Owens Valley

Quick note: this journal is a compilation of four different day trips to the Owens: June 27, 2009, January 17, 2010, June 12, 2010, and June 7, 2011. Dates are included wherever possible. That is, whenever we remember to.

Ah, the Owens Valley. What can we say? It is the most beautiful region on Earth, with the possible exception of the Utah canyon country. Stretching from its south end near the former community of Little Lake to its north end at Mono Lake just east of Yosemite, the Owens is accessible by a number of good (and bad) roads and traversed its entire length by Highway 395, a road you don't want to miss. If you can go only one place in the Mojave, go to the Owens. It lies at the eastern foot of the Sierra Nevada, with that magnificent granite massif dominating the view its entire length. It marks the transition from the Sierra mountain country to the ranges and troughs of the Great Basin. Bordered on the west by the highest point in the continental U.S., Mount Whitney at 14,495 feet, and the Inyo and White Mountains on the east (with Boundary Peak topping 13,000 feet), it is simply amazing country. We could spend every day there for the next ten years and not see and do everything, and we'd have a ten page journal entry every one of those days. Unfortunately we have jobs and bills to pay, so we get there only now and then, but when we do, you will read about it and see new pictures. We took a trip there in June, 2009 (and only now posting the journal. See what we mean by having jobs?). The pictures aren't what we really want for this journal, as they were taken in harsh noontime sunlight, but hey, when we get there we have to take what we can get. Here is the best of the lot, and we hope to have some other up after a trip we've tentatively planned for October.

Well, we didn't make the October trip but we finally got there on January 17, 2010. We got some really spectacular pictures, so please continue past these summertime pics and you'll see the most recent wintertime shots. We think they are pics of the Owens Valley at its finest.

(Above) At the southern end of the Owens near Brady's mini-mart on Highway 395. Looking west toward the southern Sierra Nevada. That is Owens Peak in the center.

(Above) Who says the desert isn't green, and in summer, no less? Looking west from Olancha at Olancha Peak. Take a look at your Crystal Geyser water bottle. This is the "source" from where the water is bottled. The bottling plant is behind us and about a half mile north.

(Above) Looking for a place to stay? This is for real, folks, and it indeed was open. The Rustic Motel, Olancha, California.


Though you'll get many definitions of where the Owens Valley begins and ends, we tend to think of its southern end as being near the former town of Little Lake, California (see our Fossil Falls journal). We say "former" in regard to Little Lake because there is nothing there now but a little lake, and it's not open to the public (thank the Los Angeles department of Water and Power for that, and if you're wondering what their grubby hands are doing way up here, read Cadillac Desert by Marc Reisner). There's not even a restroom, nor a bush to serve as one, so don't exit Highway 395 at Little Lake. However, Little Lake marks the southern boundary, border, terminus, beginning, whatever you want to call it, (and we know that we're going to lose you if you click on this link, but it's worth it for you if you're looking for a great road trip, and we hope you'll come back) of the Eastern Sierra Scenic Byway. This is the portion of Highway 395 between Little Lake, California, and Topaz, Nevada. So, for our purposes, we're going to say the Owens "starts," or at least has its southern beginning, at Little Lake, California.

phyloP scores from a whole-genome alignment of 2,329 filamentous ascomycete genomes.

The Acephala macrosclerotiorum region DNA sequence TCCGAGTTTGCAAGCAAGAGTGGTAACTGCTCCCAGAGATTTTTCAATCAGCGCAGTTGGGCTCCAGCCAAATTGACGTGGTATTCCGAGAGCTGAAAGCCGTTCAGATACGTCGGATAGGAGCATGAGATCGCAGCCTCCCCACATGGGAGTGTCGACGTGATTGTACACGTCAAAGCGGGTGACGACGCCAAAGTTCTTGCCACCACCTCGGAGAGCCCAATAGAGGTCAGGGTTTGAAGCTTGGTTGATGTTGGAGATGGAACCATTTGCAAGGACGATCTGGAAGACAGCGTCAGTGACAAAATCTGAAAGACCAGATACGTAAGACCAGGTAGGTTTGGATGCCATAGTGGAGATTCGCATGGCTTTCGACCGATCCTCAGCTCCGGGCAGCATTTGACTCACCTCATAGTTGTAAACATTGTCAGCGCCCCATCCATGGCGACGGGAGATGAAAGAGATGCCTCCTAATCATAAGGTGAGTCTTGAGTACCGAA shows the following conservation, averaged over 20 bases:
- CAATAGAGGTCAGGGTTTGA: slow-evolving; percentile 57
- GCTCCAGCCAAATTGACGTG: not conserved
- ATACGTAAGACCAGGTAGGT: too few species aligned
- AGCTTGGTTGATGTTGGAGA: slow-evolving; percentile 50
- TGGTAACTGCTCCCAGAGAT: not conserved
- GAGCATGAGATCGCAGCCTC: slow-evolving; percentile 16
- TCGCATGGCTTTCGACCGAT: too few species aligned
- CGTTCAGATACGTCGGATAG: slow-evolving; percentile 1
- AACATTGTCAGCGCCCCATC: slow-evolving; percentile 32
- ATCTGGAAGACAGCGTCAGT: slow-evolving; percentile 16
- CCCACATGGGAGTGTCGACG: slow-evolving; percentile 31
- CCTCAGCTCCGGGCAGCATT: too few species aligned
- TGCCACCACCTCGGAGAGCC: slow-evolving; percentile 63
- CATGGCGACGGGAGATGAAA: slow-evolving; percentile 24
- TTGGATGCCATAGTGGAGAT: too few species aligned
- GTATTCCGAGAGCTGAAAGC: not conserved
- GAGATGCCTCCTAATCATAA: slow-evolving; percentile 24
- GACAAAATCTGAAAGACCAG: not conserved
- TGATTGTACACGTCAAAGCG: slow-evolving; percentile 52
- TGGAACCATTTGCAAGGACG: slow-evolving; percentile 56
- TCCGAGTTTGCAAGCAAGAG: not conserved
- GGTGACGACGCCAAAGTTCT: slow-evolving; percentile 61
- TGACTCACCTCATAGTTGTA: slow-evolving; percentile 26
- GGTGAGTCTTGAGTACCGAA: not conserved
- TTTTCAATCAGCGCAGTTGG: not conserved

You know you've reached the Owens Valley, however, when Owens Lake comes into view. This is a fossil lake that dried up when the water of the Owens River was diverted into the Los Angeles Aqueduct. Though encompassing a large surface area and ten to fifteen miles across, Owens Lake was never more than about thirty feet deep (at least post-Pleistocene), and today would be nothing but a massive dust flat providing a launch pad for wind-borne selenium and other toxic dust (which it was for a hundred years), if it were not for the large dust-control hydration project you can see from the highway. That's not natural lake water from the Owens River, but a thin covering of moisture to keep the dust down and the folks downwind healthy.


(Above) Looking just east of north, Owens Lake as seen from south of Olancha on North Haiwee (pronounced "HAY-wee") Road. You can see some of the dust-control project as a thin strip of water on the left. Those are the Inyo Mountains which form the eastern wall of the Owens Valley, and are about 10,000 feet high.


(Above) Looking north at the Owens Valley. Eastern Sierra Nevada range on the left, Inyo Mountains on the right. The peak in the center, barely visible, is fifty miles away and part of the White Mountains, which reach over 13,000 feet. See what dust control does for the visibility? Don't let the greenery and buildings in the foreground fool you: this is a very sparsely populated area and what you're looking at are the two very small towns of Olancha and Cartago, and it's 20 miles to the next sign of civilization. You can, however, get groceries, gas, and a good meal in these two towns, so feel free to stop.